Dried fruit consumption linked to better diet and better health

Eating more dried fruit, without added sugar, could be an effective way to boost intake of essential nutrients, the researchers concluded.

According to a recent analysis, low fruit consumption is a major contributor to diet-related disease and disability. Fruits are a good source of nutrients. Such as fiber and potassium, which many people lack in their diets. They also contain bioactive nutrients that provide additional health benefits, including polyphenols and carotenoids.

Research suggests that fruit consumption is associated with a lower risk of cardiovascular disease, cancer and type 2 diabetes. However, too few people consume the recommended daily amount of fruit.

Dried fruits: a healthy snack?

Dried fruits have several advantages over fresh fruits in terms of cost, availability, and ease of storage and transportation. They could also replace more unhealthy snacks that are high in sugar, salt and saturated fat. However, overconsumption of dried fruit, which is an energy-dense form of fruit, raises concerns about excessive calorie intake.

Previous observational studies have shown that dried fruit consumption is associated with health benefits. However, the evidence is inconclusive as people who consume more dried fruit may tend to have healthier diets and lifestyles in general.

The new study by researchers at Pennsylvania (Penn) State University at University Park aimed to circumvent this difficulty by comparing the days some participants said they ate dried fruit with the days they did not. They found that people tended to consume more key nutrients on days when they ate dried fruit, including dietary fiber and potassium. However, they also consumed more calories.
Portion size can be tricky because a serving of dried fruit is smaller than a serving of fresh fruit since the water has been removed. But the good thing is that dried fruits can potentially help people consume more fruit because they are portable, can be stored and can even be cheaper.”

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Slimmer waist, less weight, better cardiovascular health with dried fruits

For their analysis, the scientists relied on responses from 25,590 people who took part in a National Health and Nutrition Survey (NHANES) 2007-2016. Respondents provided information about the foods they had eaten in the past 24 hours.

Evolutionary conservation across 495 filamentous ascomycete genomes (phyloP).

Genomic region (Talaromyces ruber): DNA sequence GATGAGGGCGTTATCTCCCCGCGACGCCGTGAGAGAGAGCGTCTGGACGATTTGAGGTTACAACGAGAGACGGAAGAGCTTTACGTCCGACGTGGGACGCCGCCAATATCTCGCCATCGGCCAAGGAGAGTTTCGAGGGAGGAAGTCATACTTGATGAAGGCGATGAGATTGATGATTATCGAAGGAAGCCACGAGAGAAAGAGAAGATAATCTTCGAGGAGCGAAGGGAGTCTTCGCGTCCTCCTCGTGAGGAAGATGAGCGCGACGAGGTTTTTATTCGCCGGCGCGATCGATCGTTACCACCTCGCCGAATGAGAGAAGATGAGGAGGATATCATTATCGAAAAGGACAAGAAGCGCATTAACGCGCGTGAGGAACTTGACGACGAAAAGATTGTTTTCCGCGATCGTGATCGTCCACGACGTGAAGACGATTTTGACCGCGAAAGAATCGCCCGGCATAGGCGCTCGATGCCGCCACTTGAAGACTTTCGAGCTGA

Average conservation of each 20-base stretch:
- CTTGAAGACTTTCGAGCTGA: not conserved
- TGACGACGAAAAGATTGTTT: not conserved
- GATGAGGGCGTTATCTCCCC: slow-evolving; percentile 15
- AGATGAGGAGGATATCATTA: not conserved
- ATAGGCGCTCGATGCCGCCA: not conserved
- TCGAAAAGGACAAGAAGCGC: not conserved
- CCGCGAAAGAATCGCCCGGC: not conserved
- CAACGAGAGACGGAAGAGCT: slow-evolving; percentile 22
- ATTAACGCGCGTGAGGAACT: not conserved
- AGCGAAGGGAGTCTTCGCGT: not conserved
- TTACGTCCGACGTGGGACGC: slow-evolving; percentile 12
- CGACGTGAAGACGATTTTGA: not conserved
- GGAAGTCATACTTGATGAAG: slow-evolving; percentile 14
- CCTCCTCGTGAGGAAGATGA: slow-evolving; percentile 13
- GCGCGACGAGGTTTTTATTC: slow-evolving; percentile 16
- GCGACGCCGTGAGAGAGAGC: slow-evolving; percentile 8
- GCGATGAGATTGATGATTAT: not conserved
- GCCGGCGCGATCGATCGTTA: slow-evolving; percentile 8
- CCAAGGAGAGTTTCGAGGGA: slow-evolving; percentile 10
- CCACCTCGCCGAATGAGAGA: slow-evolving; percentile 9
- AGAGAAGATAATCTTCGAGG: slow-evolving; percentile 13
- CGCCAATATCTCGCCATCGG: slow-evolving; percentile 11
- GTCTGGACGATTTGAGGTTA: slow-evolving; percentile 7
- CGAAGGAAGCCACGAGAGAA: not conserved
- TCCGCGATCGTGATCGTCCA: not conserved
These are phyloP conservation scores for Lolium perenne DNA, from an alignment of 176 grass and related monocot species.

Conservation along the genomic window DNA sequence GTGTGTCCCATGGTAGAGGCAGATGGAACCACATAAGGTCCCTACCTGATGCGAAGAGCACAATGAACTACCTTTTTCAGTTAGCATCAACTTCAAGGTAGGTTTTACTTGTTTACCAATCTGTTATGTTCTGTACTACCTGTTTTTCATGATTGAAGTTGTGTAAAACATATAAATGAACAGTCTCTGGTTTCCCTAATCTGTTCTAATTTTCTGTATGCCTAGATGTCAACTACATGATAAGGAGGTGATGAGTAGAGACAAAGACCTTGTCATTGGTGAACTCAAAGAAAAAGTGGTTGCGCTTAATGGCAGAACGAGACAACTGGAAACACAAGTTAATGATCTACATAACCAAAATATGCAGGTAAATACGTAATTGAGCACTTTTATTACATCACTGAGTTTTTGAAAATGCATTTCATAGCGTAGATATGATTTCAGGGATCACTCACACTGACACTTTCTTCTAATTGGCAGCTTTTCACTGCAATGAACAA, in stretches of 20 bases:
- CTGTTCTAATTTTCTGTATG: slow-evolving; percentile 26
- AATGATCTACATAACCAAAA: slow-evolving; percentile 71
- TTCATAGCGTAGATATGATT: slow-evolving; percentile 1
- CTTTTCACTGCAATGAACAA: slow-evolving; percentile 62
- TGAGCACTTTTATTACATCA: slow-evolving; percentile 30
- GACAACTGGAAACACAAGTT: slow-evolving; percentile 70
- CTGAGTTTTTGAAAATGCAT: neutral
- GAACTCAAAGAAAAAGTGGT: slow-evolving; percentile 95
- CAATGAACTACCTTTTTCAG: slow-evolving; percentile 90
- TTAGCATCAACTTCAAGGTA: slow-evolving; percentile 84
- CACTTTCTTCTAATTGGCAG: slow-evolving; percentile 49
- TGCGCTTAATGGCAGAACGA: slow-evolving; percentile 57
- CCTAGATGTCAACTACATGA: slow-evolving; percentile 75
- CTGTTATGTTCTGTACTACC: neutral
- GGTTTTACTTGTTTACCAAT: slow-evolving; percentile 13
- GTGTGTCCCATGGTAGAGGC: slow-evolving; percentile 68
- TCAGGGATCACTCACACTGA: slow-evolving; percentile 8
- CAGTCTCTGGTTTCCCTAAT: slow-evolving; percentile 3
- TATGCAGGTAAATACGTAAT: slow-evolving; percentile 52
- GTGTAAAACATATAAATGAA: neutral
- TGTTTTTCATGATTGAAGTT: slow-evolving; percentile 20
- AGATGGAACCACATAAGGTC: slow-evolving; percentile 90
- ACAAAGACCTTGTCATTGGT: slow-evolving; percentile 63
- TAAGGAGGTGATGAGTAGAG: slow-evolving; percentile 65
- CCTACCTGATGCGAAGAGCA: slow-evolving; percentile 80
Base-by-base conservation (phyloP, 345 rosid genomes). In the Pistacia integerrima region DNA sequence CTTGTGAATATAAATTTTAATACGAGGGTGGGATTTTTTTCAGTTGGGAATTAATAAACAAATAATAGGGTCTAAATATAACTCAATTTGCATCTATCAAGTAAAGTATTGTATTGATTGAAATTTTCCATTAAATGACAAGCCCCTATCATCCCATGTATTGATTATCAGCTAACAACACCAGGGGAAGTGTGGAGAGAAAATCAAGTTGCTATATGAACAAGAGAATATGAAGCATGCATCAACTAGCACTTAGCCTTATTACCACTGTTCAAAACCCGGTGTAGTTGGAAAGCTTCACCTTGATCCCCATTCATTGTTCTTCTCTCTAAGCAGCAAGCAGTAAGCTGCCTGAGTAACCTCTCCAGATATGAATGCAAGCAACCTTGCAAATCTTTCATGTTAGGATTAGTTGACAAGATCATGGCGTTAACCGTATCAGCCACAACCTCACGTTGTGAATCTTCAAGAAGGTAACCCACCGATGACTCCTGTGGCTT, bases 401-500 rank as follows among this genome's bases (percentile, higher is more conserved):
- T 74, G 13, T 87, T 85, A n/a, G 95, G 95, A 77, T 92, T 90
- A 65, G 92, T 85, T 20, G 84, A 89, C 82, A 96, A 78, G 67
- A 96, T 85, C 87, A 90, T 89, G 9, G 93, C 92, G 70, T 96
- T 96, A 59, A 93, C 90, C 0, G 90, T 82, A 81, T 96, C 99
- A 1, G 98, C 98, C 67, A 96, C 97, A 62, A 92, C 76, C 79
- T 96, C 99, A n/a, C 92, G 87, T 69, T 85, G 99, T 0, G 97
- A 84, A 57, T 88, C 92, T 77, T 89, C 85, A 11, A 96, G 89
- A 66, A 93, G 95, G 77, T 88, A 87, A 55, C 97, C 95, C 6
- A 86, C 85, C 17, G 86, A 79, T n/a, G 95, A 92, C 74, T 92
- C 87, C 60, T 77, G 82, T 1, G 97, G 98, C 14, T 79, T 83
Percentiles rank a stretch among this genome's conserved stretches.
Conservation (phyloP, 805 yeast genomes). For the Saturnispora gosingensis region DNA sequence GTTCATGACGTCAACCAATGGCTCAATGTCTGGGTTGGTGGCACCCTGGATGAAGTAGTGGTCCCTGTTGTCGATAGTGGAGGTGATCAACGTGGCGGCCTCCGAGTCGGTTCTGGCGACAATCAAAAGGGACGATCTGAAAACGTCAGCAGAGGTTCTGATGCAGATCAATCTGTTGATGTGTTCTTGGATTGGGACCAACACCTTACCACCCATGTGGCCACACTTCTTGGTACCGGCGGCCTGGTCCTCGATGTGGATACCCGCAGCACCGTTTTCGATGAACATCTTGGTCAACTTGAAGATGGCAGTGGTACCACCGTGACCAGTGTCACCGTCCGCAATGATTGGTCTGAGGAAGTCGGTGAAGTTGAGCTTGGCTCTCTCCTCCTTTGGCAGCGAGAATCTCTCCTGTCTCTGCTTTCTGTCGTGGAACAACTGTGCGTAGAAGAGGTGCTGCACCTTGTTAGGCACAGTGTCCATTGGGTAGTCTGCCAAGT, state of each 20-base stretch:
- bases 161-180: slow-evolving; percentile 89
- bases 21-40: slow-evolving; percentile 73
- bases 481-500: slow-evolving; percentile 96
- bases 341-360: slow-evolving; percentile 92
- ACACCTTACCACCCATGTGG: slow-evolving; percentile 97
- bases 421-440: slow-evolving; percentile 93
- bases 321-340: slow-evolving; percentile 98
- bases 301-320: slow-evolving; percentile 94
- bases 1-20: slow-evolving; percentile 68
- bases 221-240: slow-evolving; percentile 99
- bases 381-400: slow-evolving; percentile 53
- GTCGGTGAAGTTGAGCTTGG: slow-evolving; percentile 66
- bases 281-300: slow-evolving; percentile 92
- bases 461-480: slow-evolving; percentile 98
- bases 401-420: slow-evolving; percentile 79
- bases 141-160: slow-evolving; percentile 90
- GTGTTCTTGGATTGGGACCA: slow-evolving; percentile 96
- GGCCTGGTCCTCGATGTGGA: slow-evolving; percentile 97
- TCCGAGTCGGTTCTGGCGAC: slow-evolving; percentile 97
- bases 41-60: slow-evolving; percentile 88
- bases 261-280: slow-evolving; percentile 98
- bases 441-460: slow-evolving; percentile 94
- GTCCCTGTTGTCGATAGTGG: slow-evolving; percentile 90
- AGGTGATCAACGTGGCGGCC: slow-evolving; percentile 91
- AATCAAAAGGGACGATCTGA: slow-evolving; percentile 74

Dried fruits accounted for only 3.7% of all fruits consumed. However, a total of 1,233 participants reported consuming dried fruit at every other meal. This allowed scientists to compare their consumption during these days. Data was also available on participants’ health, including body mass index (BMI), waist circumference and resting blood pressure while seated.

Even after adjusting for demographic and lifestyle factors, participants who ate significant amounts of dried fruit tended to have better diets, lower BMI, smaller waist circumference, and lower systolic blood pressure. than those who did not eat it.

active lifestyle

Overall, the results suggest that people who ate dried fruit expended more energy, offsetting the extra calories.

In this study, people who ate dried fruit had higher calorie intake but lower BMI and lower waist circumference. This suggests that they were more physically active. So when incorporating dried fruit, pay attention to the calories. Be sure to replace the calories of nutrient-poor foods with dried fruit to get the most benefit from eating dried fruit.

Researchers write that eating dried fruit tends to increase total fruit intake. Thus, increasing the consumption of dried fruits could help to achieve greater fruit consumption.


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